Undercurrents of a property deal

Tuesday 08th September 2015 13:42 EDT

We finally exchanged on a property in Southwick Street, purchased for £3.7m and sold for £4.5m only 10 months later. The property was a freehold building consisting of 6,700 sq. ft., part residential and part commercial.

There were a lot of undercurrents which were going on whilst the sale was going through; some of which were created by me, others I was oblivious too until after the sale, and only then was I informed about them. From my side whilst the sale was going through I was pushing to get a higher offer. This had to be done discreetly, so as not to disrupt the current sale.

I had contacted several agents, one which was one of London’s top three agents, another specialised in selling only commercial throughout the UK, and yet another was an independent old boy who was based close to the property. Everyone got me an offer, but they were far from the mark, they were all floating around the £4.2 - £4.3m mark.

I was actually surprised as I thought given the lack of freehold stock in this location this would be an easy sell, the market however thought differently.

After the deal was done the agent who brought the buyer to us told me there were many times the buyer wanted to pull out as he felt he was paying too much for the property, unsurprising as we had bought it for cheaper only months ago, but there again this is London and prices rise even as you breath. He was even contemplating ‘chipping’ the price at the point of exchange, this is an annoying thing to do, it means just as your lawyers are ready to exchange contracts the buyers reduce the price at the last minute, in the hope the seller compromises on the price they will accept. If this were to have been attempted we would have pulled out of the sale and maybe even increased the price as we were under no pressure to sell.

Luckily I wasn't exposed to any of this negativity as the agent managed to hold the deal together and categorically told the buyer a last minute attempt at chipping the price would not work and consequently he may lose the sale altogether. However judging from the feedback I got from the market it seems he did overpay for the property. Although in due course of time it will not matter.

There are some Mews houses which were bought in June 2010 for a client, for which we paid £1.65m through a Barnard Marcus Auction. At the time the price was driven up by an overzealous bidder sitting to the rear of the room. We had been tracking the deal for a number of years at a far lower price of £1.2m - £1.3m. This was one of those deals which had been floating around the market for a long time and therefore had gained a bad smell to it. Psychologically no one wants a deal which has been floating around the market for too long it gets stale.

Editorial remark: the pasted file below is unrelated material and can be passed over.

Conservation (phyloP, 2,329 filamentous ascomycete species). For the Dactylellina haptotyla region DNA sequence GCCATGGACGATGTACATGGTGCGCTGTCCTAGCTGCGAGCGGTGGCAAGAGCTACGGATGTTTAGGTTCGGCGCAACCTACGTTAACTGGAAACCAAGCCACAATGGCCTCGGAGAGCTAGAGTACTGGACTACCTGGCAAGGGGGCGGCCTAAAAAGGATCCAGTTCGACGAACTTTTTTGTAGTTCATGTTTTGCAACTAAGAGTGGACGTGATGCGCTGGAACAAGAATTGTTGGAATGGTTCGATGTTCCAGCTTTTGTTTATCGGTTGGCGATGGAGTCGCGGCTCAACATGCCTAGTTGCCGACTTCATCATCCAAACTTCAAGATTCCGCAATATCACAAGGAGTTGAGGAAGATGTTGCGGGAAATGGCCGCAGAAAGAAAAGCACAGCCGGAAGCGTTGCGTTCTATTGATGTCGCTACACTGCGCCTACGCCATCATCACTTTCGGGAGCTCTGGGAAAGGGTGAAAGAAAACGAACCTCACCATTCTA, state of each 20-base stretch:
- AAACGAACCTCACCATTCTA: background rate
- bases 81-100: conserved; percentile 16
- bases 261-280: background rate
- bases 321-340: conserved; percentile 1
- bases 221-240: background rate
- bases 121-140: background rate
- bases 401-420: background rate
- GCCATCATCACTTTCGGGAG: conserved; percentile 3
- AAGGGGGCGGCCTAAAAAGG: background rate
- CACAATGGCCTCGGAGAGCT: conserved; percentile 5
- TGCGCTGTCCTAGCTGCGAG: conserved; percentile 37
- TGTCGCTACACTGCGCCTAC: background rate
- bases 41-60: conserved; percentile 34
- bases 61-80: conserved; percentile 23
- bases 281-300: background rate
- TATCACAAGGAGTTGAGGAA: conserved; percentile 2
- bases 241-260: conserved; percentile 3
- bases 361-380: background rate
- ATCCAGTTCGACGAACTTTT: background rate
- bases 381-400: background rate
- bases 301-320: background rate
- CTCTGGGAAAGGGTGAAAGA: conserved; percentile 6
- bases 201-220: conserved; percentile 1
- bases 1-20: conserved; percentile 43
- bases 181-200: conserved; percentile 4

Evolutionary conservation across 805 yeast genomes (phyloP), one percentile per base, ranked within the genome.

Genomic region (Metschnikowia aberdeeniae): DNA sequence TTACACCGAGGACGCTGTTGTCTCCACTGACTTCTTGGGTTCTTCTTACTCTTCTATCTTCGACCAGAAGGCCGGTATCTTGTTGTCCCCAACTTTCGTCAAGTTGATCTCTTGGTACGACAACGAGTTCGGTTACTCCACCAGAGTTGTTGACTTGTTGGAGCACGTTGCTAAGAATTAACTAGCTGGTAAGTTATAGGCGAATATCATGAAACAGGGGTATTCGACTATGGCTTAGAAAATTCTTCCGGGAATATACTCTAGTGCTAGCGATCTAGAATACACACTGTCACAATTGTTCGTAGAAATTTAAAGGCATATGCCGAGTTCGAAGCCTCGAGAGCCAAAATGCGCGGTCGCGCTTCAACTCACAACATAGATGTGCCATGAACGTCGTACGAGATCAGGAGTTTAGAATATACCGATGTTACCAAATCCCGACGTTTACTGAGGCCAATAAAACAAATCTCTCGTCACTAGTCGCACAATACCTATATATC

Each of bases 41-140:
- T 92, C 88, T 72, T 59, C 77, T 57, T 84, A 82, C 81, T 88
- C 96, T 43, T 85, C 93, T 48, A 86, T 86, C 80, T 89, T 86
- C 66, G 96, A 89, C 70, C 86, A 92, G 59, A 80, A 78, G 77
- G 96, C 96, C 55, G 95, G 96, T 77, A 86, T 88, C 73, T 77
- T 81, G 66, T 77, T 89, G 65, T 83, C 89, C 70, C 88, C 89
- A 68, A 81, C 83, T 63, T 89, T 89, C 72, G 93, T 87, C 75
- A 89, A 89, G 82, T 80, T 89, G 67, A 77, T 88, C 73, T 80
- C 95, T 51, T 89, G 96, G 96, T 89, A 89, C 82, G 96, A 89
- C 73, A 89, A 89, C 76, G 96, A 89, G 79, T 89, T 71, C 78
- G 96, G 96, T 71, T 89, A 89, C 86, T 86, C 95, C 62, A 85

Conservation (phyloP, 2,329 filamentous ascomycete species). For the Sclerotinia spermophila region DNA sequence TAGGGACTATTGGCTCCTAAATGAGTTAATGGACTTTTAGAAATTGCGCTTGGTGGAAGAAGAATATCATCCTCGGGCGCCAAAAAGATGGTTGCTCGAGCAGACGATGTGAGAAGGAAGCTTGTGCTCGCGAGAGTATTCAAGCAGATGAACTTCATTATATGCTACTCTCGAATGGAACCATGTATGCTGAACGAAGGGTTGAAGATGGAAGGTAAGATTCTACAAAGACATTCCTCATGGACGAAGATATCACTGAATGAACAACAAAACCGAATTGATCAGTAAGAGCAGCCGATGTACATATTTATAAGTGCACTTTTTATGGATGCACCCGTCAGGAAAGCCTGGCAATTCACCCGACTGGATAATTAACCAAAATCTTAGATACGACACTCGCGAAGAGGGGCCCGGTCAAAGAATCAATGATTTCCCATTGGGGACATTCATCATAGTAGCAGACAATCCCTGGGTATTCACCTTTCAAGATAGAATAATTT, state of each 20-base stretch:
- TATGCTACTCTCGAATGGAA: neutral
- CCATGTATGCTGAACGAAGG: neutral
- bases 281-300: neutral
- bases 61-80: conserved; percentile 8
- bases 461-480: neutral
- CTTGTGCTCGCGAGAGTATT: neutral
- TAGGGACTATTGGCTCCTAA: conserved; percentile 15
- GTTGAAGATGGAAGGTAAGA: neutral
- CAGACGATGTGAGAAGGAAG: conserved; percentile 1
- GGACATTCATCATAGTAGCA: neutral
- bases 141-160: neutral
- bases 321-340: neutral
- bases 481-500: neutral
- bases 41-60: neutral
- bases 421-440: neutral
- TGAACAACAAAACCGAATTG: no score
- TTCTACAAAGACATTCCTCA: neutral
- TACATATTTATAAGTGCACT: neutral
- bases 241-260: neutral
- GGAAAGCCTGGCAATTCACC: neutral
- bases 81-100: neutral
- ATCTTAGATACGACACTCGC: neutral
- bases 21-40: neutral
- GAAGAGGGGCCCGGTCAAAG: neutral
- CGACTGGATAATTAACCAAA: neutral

However I would estimate the price of each of these four units to be touching in the region of £1.5m, therefore the site would be worth around £6m now. The construction cost was in the region of £500k, therefore in the course of time paying a few hundred thousand is almost immaterial; although at the time it can be painful. Needless to say this investor has done well from this investment even though at the time it was perceived they overpaid for this site. They are not in the market to ever sell the properties they buy, they mainly gather stock. This was bought along with various properties they had purchased through us, some ex-local in prime locations and private properties too.

One particular property was very lucrative, it was purchased for £237k. It was a large one bedroom duplex ex council property which therefore means low service charges. With less than £10,000 spent on the property it was transformed into a two bedroom flat and shot up in value almost overnight. The property would be worth currently £450k conservatively.

If the location is right, even if you have overpaid you will probably come out smelling of roses. However if the location is not correct even if you buy cheaply the growth will be stunted or even negative. This is something I have learnt firsthand, with an off plan purchase in Birmingham City Centre which was purchased with the benefit of a 15% discount from the market price of £165k. At the time we paid £140k for the property, this was over a decade ago. The current market price seems to be floating around the £125k level, so the property as gone down in value over the ten years it has been held; and this is no suburb location, it is right in the City Centre of Birmingham. Ordinarily many investors choose to purchase outside of London driven by the attractive yields you can obtain, so even though the capital growth is nonexistent - or even negative, double digit yields will ensure you get a regular monthly cash flow. In this situation however even this was not forthcoming, after the service charge and mortgage payments were made this was an investment which was eating up money on a monthly basis. Not the best investment made, but a lesson to be learnt.

Recently we have had several clients one after another who are specifically after deals in Central London to hold on a long term basis. The bar to purchase these kinds of properties has been raised higher now. Five years ago you could purchase a two bedroom property in Central London for £300k ex council, now you would be looking at £500k plus.

They all need to extract equity from their current properties in order to fund their purchases. A couple of them having purchased previously in inner London boroughs have already tasted the growth these investments can achieve. A few realise without making this move they will not be able to progress financially, the amount the property will increase in value, they will not be able to save.  

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